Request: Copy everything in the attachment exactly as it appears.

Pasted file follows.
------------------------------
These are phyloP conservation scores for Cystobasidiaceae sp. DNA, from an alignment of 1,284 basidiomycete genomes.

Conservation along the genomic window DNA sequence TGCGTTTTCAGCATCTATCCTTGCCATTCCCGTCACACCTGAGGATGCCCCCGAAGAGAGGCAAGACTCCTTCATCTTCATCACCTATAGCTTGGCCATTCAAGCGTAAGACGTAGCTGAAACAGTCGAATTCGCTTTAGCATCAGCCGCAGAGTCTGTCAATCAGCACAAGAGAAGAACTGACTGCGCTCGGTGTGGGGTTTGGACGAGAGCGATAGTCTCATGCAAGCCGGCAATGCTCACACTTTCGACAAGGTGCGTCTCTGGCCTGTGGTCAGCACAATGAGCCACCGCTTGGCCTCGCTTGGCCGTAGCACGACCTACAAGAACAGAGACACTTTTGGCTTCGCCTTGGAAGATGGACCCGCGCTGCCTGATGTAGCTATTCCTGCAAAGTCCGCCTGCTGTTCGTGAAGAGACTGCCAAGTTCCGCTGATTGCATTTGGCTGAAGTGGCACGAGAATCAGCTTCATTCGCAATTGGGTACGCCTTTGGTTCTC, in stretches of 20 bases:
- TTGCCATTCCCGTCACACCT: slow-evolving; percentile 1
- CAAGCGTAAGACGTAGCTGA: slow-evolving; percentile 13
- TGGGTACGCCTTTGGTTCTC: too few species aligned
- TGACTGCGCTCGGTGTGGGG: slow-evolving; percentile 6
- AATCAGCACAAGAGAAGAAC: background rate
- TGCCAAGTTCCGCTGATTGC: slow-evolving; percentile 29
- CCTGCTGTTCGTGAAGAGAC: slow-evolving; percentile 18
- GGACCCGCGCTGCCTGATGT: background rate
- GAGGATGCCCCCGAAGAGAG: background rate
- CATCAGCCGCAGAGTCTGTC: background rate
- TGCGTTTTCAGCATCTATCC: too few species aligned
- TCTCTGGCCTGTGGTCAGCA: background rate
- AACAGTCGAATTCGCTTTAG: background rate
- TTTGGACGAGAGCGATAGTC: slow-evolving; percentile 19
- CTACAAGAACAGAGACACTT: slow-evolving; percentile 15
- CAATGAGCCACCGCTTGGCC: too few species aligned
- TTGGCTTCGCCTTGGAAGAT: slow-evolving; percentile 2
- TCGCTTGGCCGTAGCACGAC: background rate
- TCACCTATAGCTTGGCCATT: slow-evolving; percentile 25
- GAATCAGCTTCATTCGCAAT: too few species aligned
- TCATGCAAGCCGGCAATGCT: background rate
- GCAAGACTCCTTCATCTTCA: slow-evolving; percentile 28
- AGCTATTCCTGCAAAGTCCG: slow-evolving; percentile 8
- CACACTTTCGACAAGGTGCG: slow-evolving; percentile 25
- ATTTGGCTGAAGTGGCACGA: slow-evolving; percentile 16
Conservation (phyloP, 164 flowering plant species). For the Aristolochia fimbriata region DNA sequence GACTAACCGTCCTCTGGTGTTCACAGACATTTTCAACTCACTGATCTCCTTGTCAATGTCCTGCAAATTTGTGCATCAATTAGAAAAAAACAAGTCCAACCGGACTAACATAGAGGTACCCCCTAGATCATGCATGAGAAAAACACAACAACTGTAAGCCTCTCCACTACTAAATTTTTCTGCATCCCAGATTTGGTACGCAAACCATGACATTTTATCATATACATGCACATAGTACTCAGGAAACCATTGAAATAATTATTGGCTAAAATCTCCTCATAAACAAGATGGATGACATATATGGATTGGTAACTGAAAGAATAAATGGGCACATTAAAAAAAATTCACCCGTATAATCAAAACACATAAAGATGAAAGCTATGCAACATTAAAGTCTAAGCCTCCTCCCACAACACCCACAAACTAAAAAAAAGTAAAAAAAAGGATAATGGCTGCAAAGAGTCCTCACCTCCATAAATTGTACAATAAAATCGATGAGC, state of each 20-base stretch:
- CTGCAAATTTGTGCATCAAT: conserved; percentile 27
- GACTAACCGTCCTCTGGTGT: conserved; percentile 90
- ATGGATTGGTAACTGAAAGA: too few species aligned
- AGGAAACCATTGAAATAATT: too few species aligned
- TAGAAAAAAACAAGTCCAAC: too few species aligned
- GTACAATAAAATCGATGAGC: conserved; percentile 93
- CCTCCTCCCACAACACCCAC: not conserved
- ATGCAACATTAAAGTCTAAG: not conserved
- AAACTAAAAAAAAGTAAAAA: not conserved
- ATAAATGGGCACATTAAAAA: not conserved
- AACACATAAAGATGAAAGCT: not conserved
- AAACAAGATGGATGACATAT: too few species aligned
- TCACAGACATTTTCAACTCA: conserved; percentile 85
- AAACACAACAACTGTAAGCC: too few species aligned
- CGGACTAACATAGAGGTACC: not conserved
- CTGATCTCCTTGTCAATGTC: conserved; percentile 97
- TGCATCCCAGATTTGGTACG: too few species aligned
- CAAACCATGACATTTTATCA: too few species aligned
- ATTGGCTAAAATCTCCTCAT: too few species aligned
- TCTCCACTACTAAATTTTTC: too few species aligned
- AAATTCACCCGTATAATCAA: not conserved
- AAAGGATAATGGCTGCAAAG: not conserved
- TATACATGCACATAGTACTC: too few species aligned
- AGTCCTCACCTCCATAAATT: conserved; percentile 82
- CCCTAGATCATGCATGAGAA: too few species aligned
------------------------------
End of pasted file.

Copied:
These are phyloP conservation scores for Cystobasidiaceae sp. DNA, from an alignment of 1,284 basidiomycete genomes.

Conservation along the genomic window DNA sequence TGCGTTTTCAGCATCTATCCTTGCCATTCCCGTCACACCTGAGGATGCCCCCGAAGAGAGGCAAGACTCCTTCATCTTCATCACCTATAGCTTGGCCATTCAAGCGTAAGACGTAGCTGAAACAGTCGAATTCGCTTTAGCATCAGCCGCAGAGTCTGTCAATCAGCACAAGAGAAGAACTGACTGCGCTCGGTGTGGGGTTTGGACGAGAGCGATAGTCTCATGCAAGCCGGCAATGCTCACACTTTCGACAAGGTGCGTCTCTGGCCTGTGGTCAGCACAATGAGCCACCGCTTGGCCTCGCTTGGCCGTAGCACGACCTACAAGAACAGAGACACTTTTGGCTTCGCCTTGGAAGATGGACCCGCGCTGCCTGATGTAGCTATTCCTGCAAAGTCCGCCTGCTGTTCGTGAAGAGACTGCCAAGTTCCGCTGATTGCATTTGGCTGAAGTGGCACGAGAATCAGCTTCATTCGCAATTGGGTACGCCTTTGGTTCTC, in stretches of 20 bases:
- TTGCCATTCCCGTCACACCT: slow-evolving; percentile 1
- CAAGCGTAAGACGTAGCTGA: slow-evolving; percentile 13
- TGGGTACGCCTTTGGTTCTC: too few species aligned
- TGACTGCGCTCGGTGTGGGG: slow-evolving; percentile 6
- AATCAGCACAAGAGAAGAAC: background rate
- TGCCAAGTTCCGCTGATTGC: slow-evolving; percentile 29
- CCTGCTGTTCGTGAAGAGAC: slow-evolving; percentile 18
- GGACCCGCGCTGCCTGATGT: background rate
- GAGGATGCCCCCGAAGAGAG: background rate
- CATCAGCCGCAGAGTCTGTC: background rate
- TGCGTTTTCAGCATCTATCC: too few species aligned
- TCTCTGGCCTGTGGTCAGCA: background rate
- AACAGTCGAATTCGCTTTAG: background rate
- TTTGGACGAGAGCGATAGTC: slow-evolving; percentile 19
- CTACAAGAACAGAGACACTT: slow-evolving; percentile 15
- CAATGAGCCACCGCTTGGCC: too few species aligned
- TTGGCTTCGCCTTGGAAGAT: slow-evolving; percentile 2
- TCGCTTGGCCGTAGCACGAC: background rate
- TCACCTATAGCTTGGCCATT: slow-evolving; percentile 25
- GAATCAGCTTCATTCGCAAT: too few species aligned
- TCATGCAAGCCGGCAATGCT: background rate
- GCAAGACTCCTTCATCTTCA: slow-evolving; percentile 28
- AGCTATTCCTGCAAAGTCCG: slow-evolving; percentile 8
- CACACTTTCGACAAGGTGCG: slow-evolving; percentile 25
- ATTTGGCTGAAGTGGCACGA: slow-evolving; percentile 16
Conservation (phyloP, 164 flowering plant species). For the Aristolochia fimbriata region DNA sequence GACTAACCGTCCTCTGGTGTTCACAGACATTTTCAACTCACTGATCTCCTTGTCAATGTCCTGCAAATTTGTGCATCAATTAGAAAAAAACAAGTCCAACCGGACTAACATAGAGGTACCCCCTAGATCATGCATGAGAAAAACACAACAACTGTAAGCCTCTCCACTACTAAATTTTTCTGCATCCCAGATTTGGTACGCAAACCATGACATTTTATCATATACATGCACATAGTACTCAGGAAACCATTGAAATAATTATTGGCTAAAATCTCCTCATAAACAAGATGGATGACATATATGGATTGGTAACTGAAAGAATAAATGGGCACATTAAAAAAAATTCACCCGTATAATCAAAACACATAAAGATGAAAGCTATGCAACATTAAAGTCTAAGCCTCCTCCCACAACACCCACAAACTAAAAAAAAGTAAAAAAAAGGATAATGGCTGCAAAGAGTCCTCACCTCCATAAATTGTACAATAAAATCGATGAGC, state of each 20-base stretch:
- CTGCAAATTTGTGCATCAAT: conserved; percentile 27
- GACTAACCGTCCTCTGGTGT: conserved; percentile 90
- ATGGATTGGTAACTGAAAGA: too few species aligned
- AGGAAACCATTGAAATAATT: too few species aligned
- TAGAAAAAAACAAGTCCAAC: too few species aligned
- GTACAATAAAATCGATGAGC: conserved; percentile 93
- CCTCCTCCCACAACACCCAC: not conserved
- ATGCAACATTAAAGTCTAAG: not conserved
- AAACTAAAAAAAAGTAAAAA: not conserved
- ATAAATGGGCACATTAAAAA: not conserved
- AACACATAAAGATGAAAGCT: not conserved
- AAACAAGATGGATGACATAT: too few species aligned
- TCACAGACATTTTCAACTCA: conserved; percentile 85
- AAACACAACAACTGTAAGCC: too few species aligned
- CGGACTAACATAGAGGTACC: not conserved
- CTGATCTCCTTGTCAATGTC: conserved; percentile 97
- TGCATCCCAGATTTGGTACG: too few species aligned
- CAAACCATGACATTTTATCA: too few species aligned
- ATTGGCTAAAATCTCCTCAT: too few species aligned
- TCTCCACTACTAAATTTTTC: too few species aligned
- AAATTCACCCGTATAATCAA: not conserved
- AAAGGATAATGGCTGCAAAG: not conserved
- TATACATGCACATAGTACTC: too few species aligned
- AGTCCTCACCTCCATAAATT: conserved; percentile 82
- CCCTAGATCATGCATGAGAA: too few species aligned